Toyota Motor Europe will sell 800,000 vehicles and more next year even if the market dips slightly, the unit's president said in Paris.

The carmaker had cut its forecast after a safety scandal dented its market share earlier this year, but has seen the situation recover since June, Didier Leroy told Reuters.

"We can expect now that we will be able to recover 100% of what we lost versus our initial forecast," said Leroy, who replaced Tadashi Arashima in July as head of the unit, the first non-Japanese executive to hold that post.

"We strongly believe that we will be able to achieve 800,000," he added.

After starting the year with 4.7% market share in Europe, including Russia, Turkey and Israel, there was a big drop from February, before improving to 4.8% in August. Toyota hopes it will be over 4.3% for the year.

Government-backed scrappage schemes boosted European demand last year for carmakers hit by the crisis, but these have either finished or are running out, leaving makers with doubts about the latter part of 2010.

The car market in the region should be similar next year to 2010 as growth in Turkey and Russia offsets declines in western European countries, Leroy said.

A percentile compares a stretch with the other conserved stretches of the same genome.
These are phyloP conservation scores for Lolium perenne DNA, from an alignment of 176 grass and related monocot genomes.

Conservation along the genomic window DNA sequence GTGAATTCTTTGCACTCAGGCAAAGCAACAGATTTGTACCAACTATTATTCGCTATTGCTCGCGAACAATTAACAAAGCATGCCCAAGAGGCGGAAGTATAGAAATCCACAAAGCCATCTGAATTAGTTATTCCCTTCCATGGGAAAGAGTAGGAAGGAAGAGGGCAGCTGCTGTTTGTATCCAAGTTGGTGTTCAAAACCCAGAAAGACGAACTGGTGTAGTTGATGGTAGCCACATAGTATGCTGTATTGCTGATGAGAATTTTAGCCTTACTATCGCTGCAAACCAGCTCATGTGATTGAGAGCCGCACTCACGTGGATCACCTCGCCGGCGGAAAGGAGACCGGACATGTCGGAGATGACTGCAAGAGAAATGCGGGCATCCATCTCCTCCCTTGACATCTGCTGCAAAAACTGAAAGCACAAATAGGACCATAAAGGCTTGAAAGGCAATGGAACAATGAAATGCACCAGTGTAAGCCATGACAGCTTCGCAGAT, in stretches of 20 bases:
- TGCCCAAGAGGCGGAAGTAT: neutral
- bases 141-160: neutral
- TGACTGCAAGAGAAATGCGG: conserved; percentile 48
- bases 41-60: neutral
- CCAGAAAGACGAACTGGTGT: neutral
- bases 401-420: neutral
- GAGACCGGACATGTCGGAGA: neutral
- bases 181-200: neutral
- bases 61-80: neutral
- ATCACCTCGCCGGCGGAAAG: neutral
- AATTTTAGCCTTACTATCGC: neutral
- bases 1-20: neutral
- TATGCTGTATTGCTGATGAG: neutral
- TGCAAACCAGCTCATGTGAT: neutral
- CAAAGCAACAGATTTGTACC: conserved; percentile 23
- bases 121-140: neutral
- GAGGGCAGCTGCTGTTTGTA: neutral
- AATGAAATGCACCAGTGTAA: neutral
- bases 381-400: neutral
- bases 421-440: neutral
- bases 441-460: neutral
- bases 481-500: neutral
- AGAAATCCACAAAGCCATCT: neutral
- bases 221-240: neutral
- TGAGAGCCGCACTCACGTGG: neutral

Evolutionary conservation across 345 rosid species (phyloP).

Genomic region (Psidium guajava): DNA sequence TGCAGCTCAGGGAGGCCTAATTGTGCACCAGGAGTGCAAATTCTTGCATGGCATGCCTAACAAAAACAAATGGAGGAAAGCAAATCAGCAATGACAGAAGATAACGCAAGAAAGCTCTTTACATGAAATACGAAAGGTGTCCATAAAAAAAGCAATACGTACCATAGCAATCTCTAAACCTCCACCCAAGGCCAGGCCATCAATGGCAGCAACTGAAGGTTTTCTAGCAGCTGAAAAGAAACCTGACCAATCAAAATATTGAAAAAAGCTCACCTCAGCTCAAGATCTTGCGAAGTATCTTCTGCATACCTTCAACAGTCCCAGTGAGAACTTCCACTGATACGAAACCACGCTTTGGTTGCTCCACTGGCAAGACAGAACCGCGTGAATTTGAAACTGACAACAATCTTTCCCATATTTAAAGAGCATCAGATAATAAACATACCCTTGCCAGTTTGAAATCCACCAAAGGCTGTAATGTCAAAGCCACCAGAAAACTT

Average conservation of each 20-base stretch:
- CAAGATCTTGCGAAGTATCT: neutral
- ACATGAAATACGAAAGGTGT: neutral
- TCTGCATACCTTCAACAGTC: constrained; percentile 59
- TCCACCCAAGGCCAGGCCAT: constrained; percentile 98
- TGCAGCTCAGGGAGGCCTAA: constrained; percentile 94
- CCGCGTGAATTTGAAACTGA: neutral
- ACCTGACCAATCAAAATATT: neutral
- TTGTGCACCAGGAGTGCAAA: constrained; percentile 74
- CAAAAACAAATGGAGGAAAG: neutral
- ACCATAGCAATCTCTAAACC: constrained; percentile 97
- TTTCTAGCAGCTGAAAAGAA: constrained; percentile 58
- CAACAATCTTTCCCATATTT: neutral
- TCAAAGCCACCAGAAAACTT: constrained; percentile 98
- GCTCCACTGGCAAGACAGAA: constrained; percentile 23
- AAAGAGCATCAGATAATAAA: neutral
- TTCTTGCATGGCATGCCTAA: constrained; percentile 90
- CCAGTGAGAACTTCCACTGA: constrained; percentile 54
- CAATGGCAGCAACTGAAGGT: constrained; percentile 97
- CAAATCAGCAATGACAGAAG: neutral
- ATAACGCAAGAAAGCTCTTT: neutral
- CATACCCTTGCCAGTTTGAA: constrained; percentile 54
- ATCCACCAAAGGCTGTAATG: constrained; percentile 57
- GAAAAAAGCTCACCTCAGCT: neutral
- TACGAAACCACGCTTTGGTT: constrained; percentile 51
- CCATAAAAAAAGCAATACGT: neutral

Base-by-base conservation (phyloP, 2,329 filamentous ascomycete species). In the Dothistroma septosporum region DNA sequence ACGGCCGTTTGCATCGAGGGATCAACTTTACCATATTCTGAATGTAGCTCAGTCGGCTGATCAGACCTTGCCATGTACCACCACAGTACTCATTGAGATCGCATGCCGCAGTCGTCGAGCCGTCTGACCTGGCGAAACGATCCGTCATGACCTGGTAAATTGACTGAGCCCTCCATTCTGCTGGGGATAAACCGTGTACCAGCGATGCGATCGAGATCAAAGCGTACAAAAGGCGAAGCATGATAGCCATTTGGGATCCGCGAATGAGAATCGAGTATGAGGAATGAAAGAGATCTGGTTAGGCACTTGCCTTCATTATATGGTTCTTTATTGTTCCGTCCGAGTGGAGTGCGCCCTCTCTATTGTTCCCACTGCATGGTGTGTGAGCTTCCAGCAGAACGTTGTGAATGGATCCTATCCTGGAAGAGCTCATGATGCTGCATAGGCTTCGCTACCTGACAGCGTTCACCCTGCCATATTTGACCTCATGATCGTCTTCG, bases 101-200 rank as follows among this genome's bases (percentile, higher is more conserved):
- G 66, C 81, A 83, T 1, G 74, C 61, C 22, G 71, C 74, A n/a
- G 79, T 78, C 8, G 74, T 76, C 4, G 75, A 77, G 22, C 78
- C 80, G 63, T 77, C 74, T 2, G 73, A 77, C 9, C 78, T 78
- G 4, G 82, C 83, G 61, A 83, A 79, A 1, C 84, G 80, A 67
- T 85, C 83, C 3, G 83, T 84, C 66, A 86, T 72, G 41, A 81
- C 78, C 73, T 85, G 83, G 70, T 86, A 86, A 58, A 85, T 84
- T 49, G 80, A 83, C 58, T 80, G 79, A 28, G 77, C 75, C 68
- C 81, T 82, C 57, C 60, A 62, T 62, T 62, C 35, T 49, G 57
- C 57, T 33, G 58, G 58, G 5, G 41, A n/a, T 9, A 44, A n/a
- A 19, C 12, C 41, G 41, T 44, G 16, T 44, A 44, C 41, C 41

"Next year, even if the market decreases a little bit, we should sell more," he said.

Leroy said Toyota Motor Europe ultimately wanted to achieve annual sales of 1m vehicles but would not sacrifice profitability to achieve volumes.

Leroy added that the strength of the yen was putting pressure on TMW as it faces tough competition from Korean carmakers, for example. The currency situation is creating "terrible conditions", he said.

The company is cushioned by producing 50 to 60% of the cars it sells in Europe locally but is also looking at further localisation, Leroy said.